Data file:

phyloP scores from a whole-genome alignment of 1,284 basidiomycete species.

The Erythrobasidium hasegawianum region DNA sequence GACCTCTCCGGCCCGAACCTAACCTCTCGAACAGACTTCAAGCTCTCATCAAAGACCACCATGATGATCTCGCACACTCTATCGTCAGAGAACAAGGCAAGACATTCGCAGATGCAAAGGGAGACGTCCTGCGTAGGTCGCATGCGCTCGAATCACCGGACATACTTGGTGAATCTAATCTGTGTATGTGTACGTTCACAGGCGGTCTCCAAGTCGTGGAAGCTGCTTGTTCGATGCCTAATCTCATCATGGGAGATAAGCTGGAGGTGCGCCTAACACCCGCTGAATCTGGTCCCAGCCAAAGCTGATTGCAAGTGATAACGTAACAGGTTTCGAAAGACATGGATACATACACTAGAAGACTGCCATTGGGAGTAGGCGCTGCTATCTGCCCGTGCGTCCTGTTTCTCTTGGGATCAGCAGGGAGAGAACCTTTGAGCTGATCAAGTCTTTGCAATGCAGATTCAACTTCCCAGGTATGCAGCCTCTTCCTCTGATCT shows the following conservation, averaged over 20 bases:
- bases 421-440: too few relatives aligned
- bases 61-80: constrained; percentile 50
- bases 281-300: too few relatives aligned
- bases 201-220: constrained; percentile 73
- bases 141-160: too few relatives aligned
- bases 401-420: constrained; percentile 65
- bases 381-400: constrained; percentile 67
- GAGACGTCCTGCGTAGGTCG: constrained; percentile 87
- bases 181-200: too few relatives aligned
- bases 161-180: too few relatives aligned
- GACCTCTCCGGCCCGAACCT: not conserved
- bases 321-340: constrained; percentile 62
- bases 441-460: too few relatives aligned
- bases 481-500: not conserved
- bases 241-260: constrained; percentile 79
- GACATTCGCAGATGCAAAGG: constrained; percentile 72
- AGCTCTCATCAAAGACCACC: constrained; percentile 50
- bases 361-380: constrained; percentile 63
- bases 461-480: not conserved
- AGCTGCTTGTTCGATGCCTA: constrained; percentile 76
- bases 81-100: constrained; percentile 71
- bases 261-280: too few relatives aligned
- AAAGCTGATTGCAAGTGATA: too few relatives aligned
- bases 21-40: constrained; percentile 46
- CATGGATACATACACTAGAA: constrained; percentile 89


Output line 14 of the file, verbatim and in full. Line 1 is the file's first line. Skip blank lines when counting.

- bases 321-340: constrained; percentile 62